The government move, when implemented, will fulfil a long-pending demand of internet service providers (ISPs). Internet Service Providers Association of India president Rajesh Chharia said: "It is essential that the government seeks this undertaking from call centres as these foreign service providers do not possess the requisite licences as mandated by the Government of India for Indian ISPs."
Well, what's your take?
Friday, 8 December 2006
How can we use the Internet to build a more democratic, participatory global discourse? How can we create a more inclusive conversation about what is happening on our planet, and how human beings in different parts of the world are impacting each other in countless ways we don’t realize every day?The GV post.
This year we also hope to address two further questions:
• How do we bring more unheard, ignored, or disadvantaged voices into the global online conversation?
• How do we help people speak and be heard - even when powerful people try to stop them from doing so?
WHO: Global Voices editors, contributors, community members, interested bloggers and journalists. Basically, anybody who is interested in what it means for media, geopolitics, and global society when the whole world starts talking online.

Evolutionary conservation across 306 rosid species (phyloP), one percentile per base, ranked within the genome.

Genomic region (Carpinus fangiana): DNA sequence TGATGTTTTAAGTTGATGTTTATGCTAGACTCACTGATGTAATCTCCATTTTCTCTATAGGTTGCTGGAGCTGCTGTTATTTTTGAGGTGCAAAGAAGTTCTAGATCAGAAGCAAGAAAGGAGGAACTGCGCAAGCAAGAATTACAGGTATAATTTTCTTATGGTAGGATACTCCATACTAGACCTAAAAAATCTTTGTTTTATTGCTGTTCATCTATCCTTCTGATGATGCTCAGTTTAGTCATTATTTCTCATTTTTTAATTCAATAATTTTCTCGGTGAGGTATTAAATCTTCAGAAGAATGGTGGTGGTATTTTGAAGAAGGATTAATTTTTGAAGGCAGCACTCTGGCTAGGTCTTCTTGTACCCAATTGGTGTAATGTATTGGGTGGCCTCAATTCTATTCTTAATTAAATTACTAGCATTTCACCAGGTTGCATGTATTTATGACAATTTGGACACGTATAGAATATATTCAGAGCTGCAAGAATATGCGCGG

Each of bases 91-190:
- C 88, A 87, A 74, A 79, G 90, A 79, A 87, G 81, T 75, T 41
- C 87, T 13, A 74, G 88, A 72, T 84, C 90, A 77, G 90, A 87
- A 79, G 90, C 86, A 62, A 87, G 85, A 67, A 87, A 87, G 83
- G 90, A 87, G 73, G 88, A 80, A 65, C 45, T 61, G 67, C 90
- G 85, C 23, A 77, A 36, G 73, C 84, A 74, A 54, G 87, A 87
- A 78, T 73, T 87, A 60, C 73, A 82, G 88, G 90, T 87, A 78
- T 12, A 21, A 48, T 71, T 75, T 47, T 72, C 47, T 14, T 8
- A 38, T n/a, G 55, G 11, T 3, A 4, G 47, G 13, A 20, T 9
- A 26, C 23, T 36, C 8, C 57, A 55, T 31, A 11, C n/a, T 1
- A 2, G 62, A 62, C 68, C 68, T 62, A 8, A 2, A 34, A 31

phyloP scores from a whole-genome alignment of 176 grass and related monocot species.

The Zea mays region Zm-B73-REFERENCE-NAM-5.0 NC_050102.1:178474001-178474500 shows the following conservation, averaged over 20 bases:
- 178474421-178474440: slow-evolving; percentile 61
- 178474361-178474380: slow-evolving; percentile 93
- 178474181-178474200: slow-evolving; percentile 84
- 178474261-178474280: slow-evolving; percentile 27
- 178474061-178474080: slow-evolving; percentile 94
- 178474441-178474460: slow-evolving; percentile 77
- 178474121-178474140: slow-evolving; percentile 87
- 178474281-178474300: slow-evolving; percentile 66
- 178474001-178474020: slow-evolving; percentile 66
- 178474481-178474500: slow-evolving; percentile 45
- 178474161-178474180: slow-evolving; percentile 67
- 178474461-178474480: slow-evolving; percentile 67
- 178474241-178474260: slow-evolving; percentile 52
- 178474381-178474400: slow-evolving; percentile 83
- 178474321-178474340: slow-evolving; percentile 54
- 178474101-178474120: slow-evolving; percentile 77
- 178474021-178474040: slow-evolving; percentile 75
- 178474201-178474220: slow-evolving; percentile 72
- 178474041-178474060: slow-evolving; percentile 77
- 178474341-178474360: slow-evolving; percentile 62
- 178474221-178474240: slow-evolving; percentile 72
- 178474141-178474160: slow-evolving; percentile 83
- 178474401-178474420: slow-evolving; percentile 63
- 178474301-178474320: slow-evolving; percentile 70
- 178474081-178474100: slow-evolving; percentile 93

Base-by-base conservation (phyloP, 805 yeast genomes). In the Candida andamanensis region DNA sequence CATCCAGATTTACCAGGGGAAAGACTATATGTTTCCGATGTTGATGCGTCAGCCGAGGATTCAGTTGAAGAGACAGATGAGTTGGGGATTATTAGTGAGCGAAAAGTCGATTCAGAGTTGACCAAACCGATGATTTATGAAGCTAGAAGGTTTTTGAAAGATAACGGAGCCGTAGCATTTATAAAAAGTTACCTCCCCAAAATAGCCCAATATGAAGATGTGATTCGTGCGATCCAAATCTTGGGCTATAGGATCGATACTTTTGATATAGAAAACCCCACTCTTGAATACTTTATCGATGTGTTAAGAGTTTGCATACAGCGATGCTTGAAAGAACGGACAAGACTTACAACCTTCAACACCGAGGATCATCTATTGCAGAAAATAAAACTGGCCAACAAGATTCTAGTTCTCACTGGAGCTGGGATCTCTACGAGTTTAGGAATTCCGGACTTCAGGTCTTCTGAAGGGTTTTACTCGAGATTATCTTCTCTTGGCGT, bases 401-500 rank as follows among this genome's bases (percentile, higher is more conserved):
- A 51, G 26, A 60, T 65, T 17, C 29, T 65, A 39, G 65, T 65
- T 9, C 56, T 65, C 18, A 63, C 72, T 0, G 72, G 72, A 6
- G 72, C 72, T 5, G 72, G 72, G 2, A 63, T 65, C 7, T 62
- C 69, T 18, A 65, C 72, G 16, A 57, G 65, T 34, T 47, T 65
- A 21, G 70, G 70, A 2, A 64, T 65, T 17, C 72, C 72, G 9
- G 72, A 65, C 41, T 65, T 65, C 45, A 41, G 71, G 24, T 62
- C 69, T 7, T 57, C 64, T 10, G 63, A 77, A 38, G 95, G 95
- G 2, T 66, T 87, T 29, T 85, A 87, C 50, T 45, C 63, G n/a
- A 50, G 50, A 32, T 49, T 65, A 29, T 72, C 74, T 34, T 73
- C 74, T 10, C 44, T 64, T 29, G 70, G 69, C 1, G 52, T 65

WHEN: 9am-5:30pm IST, Saturday December 16th, 2006
(A smaller private planning meeting will be held for GV editors and authors only on Sunday the 17th.)
HOW: If you’d like to join us, please add your name to the sign-up wiki here. UPDATE: Sign-up is now full, but you can add your name to our waiting list or participate remotely.
WHERE: At the Indian Habitat Centre
ONLINE: If you can’t make it in person, please join us online via webcast and live chat. We will be posting more information on this page about how to do so as the time approaches